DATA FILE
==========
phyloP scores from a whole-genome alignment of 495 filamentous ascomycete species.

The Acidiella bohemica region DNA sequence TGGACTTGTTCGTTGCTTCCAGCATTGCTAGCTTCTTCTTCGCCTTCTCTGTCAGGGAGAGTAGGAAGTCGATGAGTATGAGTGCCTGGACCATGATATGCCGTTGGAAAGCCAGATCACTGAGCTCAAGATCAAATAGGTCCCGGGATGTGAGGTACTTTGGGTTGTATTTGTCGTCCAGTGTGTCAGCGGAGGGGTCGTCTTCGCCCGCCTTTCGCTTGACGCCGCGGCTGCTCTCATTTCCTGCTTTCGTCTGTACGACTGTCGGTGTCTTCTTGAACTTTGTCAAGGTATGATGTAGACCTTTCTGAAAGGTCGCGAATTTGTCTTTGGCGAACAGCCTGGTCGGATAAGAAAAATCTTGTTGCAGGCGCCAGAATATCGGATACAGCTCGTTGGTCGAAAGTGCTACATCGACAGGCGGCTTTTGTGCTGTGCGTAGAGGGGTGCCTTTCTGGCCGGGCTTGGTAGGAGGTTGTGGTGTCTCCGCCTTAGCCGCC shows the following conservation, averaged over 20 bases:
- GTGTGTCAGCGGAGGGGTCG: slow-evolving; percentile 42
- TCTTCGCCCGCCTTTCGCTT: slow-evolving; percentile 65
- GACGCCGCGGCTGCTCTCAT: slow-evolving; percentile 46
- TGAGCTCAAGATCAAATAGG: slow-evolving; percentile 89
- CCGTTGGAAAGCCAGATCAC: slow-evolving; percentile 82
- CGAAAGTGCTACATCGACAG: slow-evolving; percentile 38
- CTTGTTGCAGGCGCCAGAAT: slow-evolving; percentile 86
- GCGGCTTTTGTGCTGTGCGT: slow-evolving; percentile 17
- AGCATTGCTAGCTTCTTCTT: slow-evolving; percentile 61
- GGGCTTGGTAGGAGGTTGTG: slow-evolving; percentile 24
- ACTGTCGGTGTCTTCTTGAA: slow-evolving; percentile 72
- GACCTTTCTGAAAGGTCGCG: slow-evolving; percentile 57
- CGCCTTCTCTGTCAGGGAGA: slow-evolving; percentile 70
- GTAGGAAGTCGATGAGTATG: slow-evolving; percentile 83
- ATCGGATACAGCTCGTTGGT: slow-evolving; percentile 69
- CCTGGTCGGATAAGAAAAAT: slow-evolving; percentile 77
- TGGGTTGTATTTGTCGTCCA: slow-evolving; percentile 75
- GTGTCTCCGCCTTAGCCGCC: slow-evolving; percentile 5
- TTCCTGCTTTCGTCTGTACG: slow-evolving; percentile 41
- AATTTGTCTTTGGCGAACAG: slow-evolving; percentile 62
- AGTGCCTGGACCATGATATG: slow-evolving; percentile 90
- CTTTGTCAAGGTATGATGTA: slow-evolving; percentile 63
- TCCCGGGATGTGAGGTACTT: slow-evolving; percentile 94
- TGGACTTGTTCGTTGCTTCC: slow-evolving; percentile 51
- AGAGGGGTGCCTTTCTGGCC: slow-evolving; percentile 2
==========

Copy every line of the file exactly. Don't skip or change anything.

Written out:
phyloP scores from a whole-genome alignment of 495 filamentous ascomycete species.

The Acidiella bohemica region DNA sequence TGGACTTGTTCGTTGCTTCCAGCATTGCTAGCTTCTTCTTCGCCTTCTCTGTCAGGGAGAGTAGGAAGTCGATGAGTATGAGTGCCTGGACCATGATATGCCGTTGGAAAGCCAGATCACTGAGCTCAAGATCAAATAGGTCCCGGGATGTGAGGTACTTTGGGTTGTATTTGTCGTCCAGTGTGTCAGCGGAGGGGTCGTCTTCGCCCGCCTTTCGCTTGACGCCGCGGCTGCTCTCATTTCCTGCTTTCGTCTGTACGACTGTCGGTGTCTTCTTGAACTTTGTCAAGGTATGATGTAGACCTTTCTGAAAGGTCGCGAATTTGTCTTTGGCGAACAGCCTGGTCGGATAAGAAAAATCTTGTTGCAGGCGCCAGAATATCGGATACAGCTCGTTGGTCGAAAGTGCTACATCGACAGGCGGCTTTTGTGCTGTGCGTAGAGGGGTGCCTTTCTGGCCGGGCTTGGTAGGAGGTTGTGGTGTCTCCGCCTTAGCCGCC shows the following conservation, averaged over 20 bases:
- GTGTGTCAGCGGAGGGGTCG: slow-evolving; percentile 42
- TCTTCGCCCGCCTTTCGCTT: slow-evolving; percentile 65
- GACGCCGCGGCTGCTCTCAT: slow-evolving; percentile 46
- TGAGCTCAAGATCAAATAGG: slow-evolving; percentile 89
- CCGTTGGAAAGCCAGATCAC: slow-evolving; percentile 82
- CGAAAGTGCTACATCGACAG: slow-evolving; percentile 38
- CTTGTTGCAGGCGCCAGAAT: slow-evolving; percentile 86
- GCGGCTTTTGTGCTGTGCGT: slow-evolving; percentile 17
- AGCATTGCTAGCTTCTTCTT: slow-evolving; percentile 61
- GGGCTTGGTAGGAGGTTGTG: slow-evolving; percentile 24
- ACTGTCGGTGTCTTCTTGAA: slow-evolving; percentile 72
- GACCTTTCTGAAAGGTCGCG: slow-evolving; percentile 57
- CGCCTTCTCTGTCAGGGAGA: slow-evolving; percentile 70
- GTAGGAAGTCGATGAGTATG: slow-evolving; percentile 83
- ATCGGATACAGCTCGTTGGT: slow-evolving; percentile 69
- CCTGGTCGGATAAGAAAAAT: slow-evolving; percentile 77
- TGGGTTGTATTTGTCGTCCA: slow-evolving; percentile 75
- GTGTCTCCGCCTTAGCCGCC: slow-evolving; percentile 5
- TTCCTGCTTTCGTCTGTACG: slow-evolving; percentile 41
- AATTTGTCTTTGGCGAACAG: slow-evolving; percentile 62
- AGTGCCTGGACCATGATATG: slow-evolving; percentile 90
- CTTTGTCAAGGTATGATGTA: slow-evolving; percentile 63
- TCCCGGGATGTGAGGTACTT: slow-evolving; percentile 94
- TGGACTTGTTCGTTGCTTCC: slow-evolving; percentile 51
- AGAGGGGTGCCTTTCTGGCC: slow-evolving; percentile 2